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New Manager? Be an Archimedes, Not a Sisyphus!

March 20, 2015

new manager? be like archimedes

So you are a new manager trying to figure out what to do first. Here are some tips on how to be more like Archimedes and less like Sisyphus. But first, a little intro on these two gentlemen:

Archimedes was a mathematician, physicist, engineer, astronomer, inventor, and innovator of Greek descent who lived in Syracuse, Sicily, about 2200 years ago. He is best known for his “Eureka” moment in the bathtub which helped him explain buoyancy. He is also well-known for the lever. You surely have seen his famous quote:

“Give me a lever long enough and a fulcrum on which to place it and I shall move the world.”

On the other hand, Sisyphus is a mythical figure. He is well-known for his groundhog-day existence of moving a rock up the mountain, only to see it roll down again, resulting in a never-ending rock-rolling exercise with no end nor results in sight. This was punishment for his deceitfulness.

So if you are a new manager, you want to focus on sharpening your inner Archimedes and curtailing your Sisyphus. How? Here are 3 tips:

  1. Find the levers: Just like Archimedes, you need to look at the work your team does and break down the processes. Plot out how the process pieces connect and cascade up to the organizational goals. Are you managing a profit center? Then your levers influence revenue. Are you managing a cost-center? Then your levers must deliver the product or service while decreasing costs or keeping them at bay. To start with this exercise, you can take a basic process mapping class or find other resources that are readily available to help you.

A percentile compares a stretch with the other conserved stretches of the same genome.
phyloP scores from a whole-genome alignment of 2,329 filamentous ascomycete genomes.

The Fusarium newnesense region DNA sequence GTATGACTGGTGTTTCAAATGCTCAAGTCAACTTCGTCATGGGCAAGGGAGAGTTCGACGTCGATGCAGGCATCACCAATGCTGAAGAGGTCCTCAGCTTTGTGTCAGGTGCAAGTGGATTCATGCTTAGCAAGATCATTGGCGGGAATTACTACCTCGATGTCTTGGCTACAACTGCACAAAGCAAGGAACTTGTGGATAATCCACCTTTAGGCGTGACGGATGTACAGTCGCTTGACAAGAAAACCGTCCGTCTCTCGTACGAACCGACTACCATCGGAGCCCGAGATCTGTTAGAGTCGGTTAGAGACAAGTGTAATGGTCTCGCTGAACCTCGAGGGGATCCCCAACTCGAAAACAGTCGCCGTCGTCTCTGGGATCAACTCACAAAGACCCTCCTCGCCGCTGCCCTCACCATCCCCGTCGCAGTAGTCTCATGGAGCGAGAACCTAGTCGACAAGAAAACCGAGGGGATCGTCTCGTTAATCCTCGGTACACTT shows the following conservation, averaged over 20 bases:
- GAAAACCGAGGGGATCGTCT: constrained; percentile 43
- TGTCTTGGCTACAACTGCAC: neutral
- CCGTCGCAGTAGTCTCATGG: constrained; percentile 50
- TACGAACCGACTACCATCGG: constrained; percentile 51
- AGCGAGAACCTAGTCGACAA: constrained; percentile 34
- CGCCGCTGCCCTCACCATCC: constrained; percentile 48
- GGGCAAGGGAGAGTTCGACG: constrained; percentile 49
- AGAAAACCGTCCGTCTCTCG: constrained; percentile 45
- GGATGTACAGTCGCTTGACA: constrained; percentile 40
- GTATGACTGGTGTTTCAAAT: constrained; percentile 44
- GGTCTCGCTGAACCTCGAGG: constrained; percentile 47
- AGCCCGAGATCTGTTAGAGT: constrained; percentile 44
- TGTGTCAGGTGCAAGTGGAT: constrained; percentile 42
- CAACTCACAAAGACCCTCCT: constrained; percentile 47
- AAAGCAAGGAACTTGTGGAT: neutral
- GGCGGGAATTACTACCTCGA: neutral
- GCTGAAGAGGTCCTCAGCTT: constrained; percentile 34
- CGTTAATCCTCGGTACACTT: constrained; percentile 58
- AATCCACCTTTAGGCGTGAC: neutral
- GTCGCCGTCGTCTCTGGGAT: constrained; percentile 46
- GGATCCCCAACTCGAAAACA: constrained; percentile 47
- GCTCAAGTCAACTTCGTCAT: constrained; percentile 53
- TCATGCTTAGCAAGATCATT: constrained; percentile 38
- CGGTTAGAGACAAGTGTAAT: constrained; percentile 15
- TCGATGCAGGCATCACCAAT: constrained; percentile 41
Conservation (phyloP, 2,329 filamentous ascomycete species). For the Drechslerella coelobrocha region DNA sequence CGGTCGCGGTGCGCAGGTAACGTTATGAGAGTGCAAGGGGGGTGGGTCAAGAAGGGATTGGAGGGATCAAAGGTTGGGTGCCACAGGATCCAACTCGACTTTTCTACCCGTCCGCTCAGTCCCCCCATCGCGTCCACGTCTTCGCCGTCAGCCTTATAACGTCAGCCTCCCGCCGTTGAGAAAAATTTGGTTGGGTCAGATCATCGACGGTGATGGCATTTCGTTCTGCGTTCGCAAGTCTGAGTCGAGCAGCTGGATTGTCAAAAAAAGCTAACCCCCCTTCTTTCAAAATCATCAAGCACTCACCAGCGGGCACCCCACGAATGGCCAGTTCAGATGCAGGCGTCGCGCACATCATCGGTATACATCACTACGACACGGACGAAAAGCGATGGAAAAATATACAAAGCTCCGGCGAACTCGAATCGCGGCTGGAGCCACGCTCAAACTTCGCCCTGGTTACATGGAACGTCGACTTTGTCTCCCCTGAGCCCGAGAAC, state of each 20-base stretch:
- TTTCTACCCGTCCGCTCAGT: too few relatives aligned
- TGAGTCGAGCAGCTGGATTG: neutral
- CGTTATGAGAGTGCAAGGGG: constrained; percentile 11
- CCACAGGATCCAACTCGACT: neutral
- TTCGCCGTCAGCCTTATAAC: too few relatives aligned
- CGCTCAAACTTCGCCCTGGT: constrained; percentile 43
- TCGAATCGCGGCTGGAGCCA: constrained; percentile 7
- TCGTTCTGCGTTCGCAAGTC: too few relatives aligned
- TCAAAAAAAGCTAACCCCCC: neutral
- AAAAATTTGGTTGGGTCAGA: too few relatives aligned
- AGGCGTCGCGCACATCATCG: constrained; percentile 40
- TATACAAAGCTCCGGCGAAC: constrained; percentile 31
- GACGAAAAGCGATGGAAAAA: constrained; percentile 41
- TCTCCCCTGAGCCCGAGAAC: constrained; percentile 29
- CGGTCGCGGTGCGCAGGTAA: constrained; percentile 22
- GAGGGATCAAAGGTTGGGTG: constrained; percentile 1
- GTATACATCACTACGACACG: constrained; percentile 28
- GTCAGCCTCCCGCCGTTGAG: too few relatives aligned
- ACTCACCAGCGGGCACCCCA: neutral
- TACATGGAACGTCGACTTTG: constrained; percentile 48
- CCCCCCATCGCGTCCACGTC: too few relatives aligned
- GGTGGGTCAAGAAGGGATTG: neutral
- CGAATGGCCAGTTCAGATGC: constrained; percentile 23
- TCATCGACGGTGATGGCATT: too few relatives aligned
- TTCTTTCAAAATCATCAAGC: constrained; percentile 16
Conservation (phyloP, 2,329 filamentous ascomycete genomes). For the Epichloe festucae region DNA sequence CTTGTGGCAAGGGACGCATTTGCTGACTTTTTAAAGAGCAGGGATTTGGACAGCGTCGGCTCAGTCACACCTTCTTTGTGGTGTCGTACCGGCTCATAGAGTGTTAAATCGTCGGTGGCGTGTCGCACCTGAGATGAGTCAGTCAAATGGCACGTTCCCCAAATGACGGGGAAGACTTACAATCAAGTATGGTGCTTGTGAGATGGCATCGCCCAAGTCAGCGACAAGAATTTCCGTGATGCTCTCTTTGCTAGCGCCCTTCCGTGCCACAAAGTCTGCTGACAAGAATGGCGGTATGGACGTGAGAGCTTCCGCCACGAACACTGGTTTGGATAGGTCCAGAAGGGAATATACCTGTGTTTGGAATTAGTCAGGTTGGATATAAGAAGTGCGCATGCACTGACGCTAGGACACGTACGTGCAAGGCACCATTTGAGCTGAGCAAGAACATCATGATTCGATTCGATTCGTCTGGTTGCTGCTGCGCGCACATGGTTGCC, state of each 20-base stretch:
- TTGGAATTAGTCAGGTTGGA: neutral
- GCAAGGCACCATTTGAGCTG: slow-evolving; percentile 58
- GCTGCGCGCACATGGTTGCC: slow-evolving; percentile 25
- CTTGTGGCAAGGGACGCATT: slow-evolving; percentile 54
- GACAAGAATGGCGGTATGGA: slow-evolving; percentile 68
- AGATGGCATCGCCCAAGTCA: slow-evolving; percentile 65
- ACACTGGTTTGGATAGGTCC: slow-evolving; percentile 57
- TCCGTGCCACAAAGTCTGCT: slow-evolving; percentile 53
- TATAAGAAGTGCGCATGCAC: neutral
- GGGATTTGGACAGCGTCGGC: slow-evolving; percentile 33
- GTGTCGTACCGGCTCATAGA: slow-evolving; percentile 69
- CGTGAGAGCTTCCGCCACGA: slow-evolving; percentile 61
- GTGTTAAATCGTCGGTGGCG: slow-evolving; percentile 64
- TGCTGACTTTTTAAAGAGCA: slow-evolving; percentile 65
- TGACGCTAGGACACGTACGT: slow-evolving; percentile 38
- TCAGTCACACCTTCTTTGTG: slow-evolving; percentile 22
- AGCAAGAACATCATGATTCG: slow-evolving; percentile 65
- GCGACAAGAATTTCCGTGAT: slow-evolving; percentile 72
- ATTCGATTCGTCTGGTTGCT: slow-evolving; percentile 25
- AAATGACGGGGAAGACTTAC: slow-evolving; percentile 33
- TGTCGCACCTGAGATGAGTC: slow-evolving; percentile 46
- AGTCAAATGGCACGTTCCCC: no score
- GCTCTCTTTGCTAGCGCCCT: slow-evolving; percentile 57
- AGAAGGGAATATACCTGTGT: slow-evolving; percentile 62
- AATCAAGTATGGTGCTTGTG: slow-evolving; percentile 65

1. Be transparent: Unlike Sisyphus, you need to be open and transparent in your business dealings. Deceit may give you instant gratification and a power trip, but it is not a viable long term solution that delivers results. Strengthening your communication skills can help you articulate your vision to your team, address challenges, and celebrate successes. The better you communicate and the more transparent you are, the more you will expand your influence. Being transparent doesn’t mean to wear your heart on your sleeve. Rather, it means having and communicating with clarity on both the good and the bad in your day to day operations and the long term goals.
  1. Think out-of-the-box: Apparently, Archimedes thought everywhere, including inside the bathtub. The key here is not to become an automaton whose mind never stops, but a manager who encourages and fosters new idea generation in the team. Creativity is everywhere, and if you nurture it, it will flourish. From creativity great ideas may evolve, and if you are transparent and connect them to the right levers, you may lead your team to higher ground. It may seem counterintuitive to take a course on creativity and innovation, but for those who find spherical thinking completely foreign or need to re-start their creative engines, you should be open to all options, much like you would in your managerial role.

So find the levers, be transparent, and think out-of-the-box (and perhaps in the bathtub!). And, before you know it, the next best product, service, or app solution may be just around the corner of your mind, along with your very own Eureka moment ready to move the world!

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American Management Association is a world leader in professional development, advancing the skills of individuals to drive business success. AMA’s approach to improving performance combines experiential learning—“learning through doing”—with opportunities for ongoing professional growth at every step of one’s career journey. AMA supports the goals of individuals and organizations through a complete range of products and services, including seminars, Webcasts and podcasts, conferences, corporate and government solutions, business books and research.

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